> On Mon, Jul 31, 2017 at 5:06 PM, Azoff, Justin S <jazoff at illinois.edu>
> wrote:
>> Is this for that Metron thing?  I had chatted with someone on irc about
>> this a ways back.  I think the simplest way to integrate bro would be to
>> write a 'pcapdir' packet source plugin that works similar to the 'live'
>> pcap mode, but instead reads packets from sequentially numbered pcap files
>> in a directory.  That way fetching the next packet would boil down to, in
>> pythonish pseudocode
>>    loop:
>>         while not current file:
>>             current file = find next pcap file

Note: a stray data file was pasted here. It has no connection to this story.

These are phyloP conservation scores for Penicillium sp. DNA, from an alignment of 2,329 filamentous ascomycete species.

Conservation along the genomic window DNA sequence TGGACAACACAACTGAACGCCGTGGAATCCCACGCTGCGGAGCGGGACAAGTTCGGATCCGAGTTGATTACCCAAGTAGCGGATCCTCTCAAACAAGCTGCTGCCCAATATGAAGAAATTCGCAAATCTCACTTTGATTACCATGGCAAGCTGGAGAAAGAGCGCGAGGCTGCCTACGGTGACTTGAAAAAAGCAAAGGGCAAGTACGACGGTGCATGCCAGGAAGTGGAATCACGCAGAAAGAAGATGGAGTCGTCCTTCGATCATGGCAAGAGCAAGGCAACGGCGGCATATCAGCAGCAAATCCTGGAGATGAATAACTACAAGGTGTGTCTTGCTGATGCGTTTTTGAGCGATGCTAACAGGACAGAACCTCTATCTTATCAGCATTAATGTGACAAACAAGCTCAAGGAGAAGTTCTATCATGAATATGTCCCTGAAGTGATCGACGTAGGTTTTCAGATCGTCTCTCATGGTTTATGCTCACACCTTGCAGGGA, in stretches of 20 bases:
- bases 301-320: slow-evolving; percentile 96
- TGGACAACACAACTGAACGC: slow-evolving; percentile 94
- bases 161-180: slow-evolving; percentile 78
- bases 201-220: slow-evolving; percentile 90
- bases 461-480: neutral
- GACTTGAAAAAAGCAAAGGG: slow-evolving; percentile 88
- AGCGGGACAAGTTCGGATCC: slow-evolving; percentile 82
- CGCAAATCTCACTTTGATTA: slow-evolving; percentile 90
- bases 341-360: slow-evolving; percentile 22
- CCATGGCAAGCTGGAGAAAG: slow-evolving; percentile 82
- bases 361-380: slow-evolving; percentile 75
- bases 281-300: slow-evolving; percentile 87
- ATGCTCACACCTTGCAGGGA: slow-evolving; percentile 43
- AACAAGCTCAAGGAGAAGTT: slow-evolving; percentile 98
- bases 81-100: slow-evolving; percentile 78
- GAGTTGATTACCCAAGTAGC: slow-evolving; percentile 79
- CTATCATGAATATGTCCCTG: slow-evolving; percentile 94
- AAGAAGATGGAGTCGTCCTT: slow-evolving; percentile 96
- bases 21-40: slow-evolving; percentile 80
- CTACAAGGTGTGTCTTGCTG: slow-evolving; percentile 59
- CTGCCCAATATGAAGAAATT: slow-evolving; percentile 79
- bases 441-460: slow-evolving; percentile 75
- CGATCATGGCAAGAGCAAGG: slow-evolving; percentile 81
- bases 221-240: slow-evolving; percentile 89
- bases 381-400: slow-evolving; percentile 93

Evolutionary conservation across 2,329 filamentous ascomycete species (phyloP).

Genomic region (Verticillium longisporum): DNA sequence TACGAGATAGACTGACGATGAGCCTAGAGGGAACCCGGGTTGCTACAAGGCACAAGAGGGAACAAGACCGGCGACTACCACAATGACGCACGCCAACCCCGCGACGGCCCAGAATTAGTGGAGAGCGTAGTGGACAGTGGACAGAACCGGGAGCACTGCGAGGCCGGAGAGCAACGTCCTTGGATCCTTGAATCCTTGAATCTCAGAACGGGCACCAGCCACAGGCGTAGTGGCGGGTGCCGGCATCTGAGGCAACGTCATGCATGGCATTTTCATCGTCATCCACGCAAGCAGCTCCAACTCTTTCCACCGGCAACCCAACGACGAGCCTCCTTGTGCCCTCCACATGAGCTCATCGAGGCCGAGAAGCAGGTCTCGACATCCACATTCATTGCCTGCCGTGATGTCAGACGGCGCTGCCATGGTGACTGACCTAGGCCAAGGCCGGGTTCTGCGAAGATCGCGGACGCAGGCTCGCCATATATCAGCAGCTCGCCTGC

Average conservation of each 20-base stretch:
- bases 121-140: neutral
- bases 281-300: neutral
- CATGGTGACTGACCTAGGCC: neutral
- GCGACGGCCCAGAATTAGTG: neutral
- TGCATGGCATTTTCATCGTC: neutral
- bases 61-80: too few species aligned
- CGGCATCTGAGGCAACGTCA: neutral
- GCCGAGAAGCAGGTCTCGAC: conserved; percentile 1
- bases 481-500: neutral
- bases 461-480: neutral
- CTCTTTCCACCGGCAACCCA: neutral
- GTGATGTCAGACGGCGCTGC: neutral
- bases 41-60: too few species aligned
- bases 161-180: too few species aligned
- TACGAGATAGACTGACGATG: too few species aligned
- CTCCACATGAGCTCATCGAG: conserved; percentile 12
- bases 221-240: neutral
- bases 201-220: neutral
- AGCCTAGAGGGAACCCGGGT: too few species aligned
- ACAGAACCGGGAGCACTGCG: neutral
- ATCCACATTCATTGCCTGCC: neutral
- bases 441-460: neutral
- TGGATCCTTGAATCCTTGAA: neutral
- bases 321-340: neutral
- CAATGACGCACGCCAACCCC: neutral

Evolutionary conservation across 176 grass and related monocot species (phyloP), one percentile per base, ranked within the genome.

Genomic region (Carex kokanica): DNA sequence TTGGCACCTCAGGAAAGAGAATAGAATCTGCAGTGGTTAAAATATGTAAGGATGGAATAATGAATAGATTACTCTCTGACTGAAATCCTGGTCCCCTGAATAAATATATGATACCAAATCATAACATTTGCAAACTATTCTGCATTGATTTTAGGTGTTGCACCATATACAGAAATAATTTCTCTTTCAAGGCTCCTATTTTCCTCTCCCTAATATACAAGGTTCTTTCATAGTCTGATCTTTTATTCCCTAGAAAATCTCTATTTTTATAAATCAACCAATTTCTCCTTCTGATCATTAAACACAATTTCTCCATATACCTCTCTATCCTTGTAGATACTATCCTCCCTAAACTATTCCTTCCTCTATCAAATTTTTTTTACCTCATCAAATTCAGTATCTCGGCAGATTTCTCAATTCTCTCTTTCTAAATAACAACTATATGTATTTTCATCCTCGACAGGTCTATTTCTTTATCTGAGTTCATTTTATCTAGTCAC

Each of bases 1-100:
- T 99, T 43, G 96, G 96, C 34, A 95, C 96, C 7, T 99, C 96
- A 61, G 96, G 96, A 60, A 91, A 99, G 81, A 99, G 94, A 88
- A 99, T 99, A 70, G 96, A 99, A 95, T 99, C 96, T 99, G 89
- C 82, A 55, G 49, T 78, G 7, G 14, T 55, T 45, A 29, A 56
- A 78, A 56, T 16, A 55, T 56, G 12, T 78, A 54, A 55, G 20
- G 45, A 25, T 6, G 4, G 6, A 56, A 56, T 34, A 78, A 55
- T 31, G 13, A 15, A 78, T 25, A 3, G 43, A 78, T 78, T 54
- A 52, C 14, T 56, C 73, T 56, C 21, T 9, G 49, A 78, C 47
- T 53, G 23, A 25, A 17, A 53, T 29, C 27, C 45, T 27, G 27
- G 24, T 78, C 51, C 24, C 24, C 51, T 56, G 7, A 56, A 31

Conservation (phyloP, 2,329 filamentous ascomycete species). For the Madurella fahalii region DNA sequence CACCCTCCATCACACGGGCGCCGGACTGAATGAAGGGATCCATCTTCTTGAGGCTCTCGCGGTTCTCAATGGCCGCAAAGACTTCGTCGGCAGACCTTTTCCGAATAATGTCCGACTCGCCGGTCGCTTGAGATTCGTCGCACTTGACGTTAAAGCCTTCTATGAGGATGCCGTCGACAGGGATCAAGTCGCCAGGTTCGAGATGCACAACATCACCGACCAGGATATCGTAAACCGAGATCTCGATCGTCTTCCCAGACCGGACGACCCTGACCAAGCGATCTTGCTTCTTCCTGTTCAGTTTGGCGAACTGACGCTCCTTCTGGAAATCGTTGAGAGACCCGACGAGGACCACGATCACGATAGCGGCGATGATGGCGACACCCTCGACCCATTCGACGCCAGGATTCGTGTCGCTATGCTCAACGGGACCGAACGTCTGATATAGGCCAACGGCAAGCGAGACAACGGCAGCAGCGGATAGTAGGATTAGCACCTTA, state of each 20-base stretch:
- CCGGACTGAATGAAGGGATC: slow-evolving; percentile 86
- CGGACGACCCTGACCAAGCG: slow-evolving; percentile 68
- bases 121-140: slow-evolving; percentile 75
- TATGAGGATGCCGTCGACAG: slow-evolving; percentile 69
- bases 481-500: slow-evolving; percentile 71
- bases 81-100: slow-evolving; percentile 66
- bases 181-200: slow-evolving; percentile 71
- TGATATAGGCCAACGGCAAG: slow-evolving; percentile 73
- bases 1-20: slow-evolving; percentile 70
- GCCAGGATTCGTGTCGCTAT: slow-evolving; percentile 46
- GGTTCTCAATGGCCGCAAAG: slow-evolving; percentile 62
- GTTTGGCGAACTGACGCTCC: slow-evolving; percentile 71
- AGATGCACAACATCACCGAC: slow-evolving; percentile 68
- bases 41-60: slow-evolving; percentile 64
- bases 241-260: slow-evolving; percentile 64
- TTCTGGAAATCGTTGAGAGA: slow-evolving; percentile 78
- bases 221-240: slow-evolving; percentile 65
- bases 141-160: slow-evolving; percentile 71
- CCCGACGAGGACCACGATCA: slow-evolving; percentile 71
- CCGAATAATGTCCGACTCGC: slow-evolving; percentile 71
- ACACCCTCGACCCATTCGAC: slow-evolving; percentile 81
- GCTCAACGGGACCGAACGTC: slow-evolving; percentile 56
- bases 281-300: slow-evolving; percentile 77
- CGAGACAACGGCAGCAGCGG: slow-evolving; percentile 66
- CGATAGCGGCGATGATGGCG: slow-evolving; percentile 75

>>             sleep for 100ms
>>         packet = get next packet from current pcap file
>>         if packet:
>>             return packet
>>         close current pcap file
>>         delete current pcap file
>>         current file = None
>> packet source plugins are pretty easy to write, you could probably get
>> this working in a few hours.  It would be a lot easier to implement than
>> interfacing with kafka directly.
>> Then you just need to atomically move pcap files into the directory that
>> bro is watching.  Since a single instance of bro is running you don't have
>> to worry about sessions that span more than one file... that should just
>> work normally.
>> To use more than one bro process you would just need to write a tool that
>> can read pcaps, hash by 2 or 4 tuple, and output sliced pcaps to different
>> places.
>> You should be able to do everything but the last part without pcaps ever
>> touching the disk.